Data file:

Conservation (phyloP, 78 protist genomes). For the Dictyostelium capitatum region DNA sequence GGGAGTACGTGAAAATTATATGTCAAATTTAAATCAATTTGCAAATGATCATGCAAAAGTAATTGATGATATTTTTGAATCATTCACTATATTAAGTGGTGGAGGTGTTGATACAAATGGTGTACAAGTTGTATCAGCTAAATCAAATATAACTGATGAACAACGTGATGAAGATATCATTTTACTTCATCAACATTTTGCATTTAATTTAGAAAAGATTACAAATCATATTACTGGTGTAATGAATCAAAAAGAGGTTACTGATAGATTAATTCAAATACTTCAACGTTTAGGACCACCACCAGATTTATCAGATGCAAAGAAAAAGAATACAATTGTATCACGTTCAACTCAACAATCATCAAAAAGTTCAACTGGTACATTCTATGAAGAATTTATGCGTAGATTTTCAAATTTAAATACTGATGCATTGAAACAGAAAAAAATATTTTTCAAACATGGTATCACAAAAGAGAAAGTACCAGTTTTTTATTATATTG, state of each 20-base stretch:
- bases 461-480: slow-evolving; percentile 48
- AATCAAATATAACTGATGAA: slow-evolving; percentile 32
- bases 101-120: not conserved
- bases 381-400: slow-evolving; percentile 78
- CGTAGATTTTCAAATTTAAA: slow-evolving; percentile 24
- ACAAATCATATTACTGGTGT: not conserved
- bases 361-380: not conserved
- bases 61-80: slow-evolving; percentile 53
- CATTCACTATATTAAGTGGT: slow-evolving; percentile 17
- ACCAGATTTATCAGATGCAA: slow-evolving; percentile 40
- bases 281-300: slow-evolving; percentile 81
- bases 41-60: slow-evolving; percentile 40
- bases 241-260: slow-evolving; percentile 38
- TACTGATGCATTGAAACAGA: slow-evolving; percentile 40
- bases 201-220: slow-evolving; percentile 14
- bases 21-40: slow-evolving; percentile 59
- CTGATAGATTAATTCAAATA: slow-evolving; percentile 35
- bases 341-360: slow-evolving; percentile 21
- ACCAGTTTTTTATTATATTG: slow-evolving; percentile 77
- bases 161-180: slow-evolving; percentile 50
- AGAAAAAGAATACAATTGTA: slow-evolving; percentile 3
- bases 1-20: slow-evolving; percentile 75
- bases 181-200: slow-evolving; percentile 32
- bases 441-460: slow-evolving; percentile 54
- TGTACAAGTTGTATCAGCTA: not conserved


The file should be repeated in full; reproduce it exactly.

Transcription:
Conservation (phyloP, 78 protist genomes). For the Dictyostelium capitatum region DNA sequence GGGAGTACGTGAAAATTATATGTCAAATTTAAATCAATTTGCAAATGATCATGCAAAAGTAATTGATGATATTTTTGAATCATTCACTATATTAAGTGGTGGAGGTGTTGATACAAATGGTGTACAAGTTGTATCAGCTAAATCAAATATAACTGATGAACAACGTGATGAAGATATCATTTTACTTCATCAACATTTTGCATTTAATTTAGAAAAGATTACAAATCATATTACTGGTGTAATGAATCAAAAAGAGGTTACTGATAGATTAATTCAAATACTTCAACGTTTAGGACCACCACCAGATTTATCAGATGCAAAGAAAAAGAATACAATTGTATCACGTTCAACTCAACAATCATCAAAAAGTTCAACTGGTACATTCTATGAAGAATTTATGCGTAGATTTTCAAATTTAAATACTGATGCATTGAAACAGAAAAAAATATTTTTCAAACATGGTATCACAAAAGAGAAAGTACCAGTTTTTTATTATATTG, state of each 20-base stretch:
- bases 461-480: slow-evolving; percentile 48
- AATCAAATATAACTGATGAA: slow-evolving; percentile 32
- bases 101-120: not conserved
- bases 381-400: slow-evolving; percentile 78
- CGTAGATTTTCAAATTTAAA: slow-evolving; percentile 24
- ACAAATCATATTACTGGTGT: not conserved
- bases 361-380: not conserved
- bases 61-80: slow-evolving; percentile 53
- CATTCACTATATTAAGTGGT: slow-evolving; percentile 17
- ACCAGATTTATCAGATGCAA: slow-evolving; percentile 40
- bases 281-300: slow-evolving; percentile 81
- bases 41-60: slow-evolving; percentile 40
- bases 241-260: slow-evolving; percentile 38
- TACTGATGCATTGAAACAGA: slow-evolving; percentile 40
- bases 201-220: slow-evolving; percentile 14
- bases 21-40: slow-evolving; percentile 59
- CTGATAGATTAATTCAAATA: slow-evolving; percentile 35
- bases 341-360: slow-evolving; percentile 21
- ACCAGTTTTTTATTATATTG: slow-evolving; percentile 77
- bases 161-180: slow-evolving; percentile 50
- AGAAAAAGAATACAATTGTA: slow-evolving; percentile 3
- bases 1-20: slow-evolving; percentile 75
- bases 181-200: slow-evolving; percentile 32
- bases 441-460: slow-evolving; percentile 54
- TGTACAAGTTGTATCAGCTA: not conserved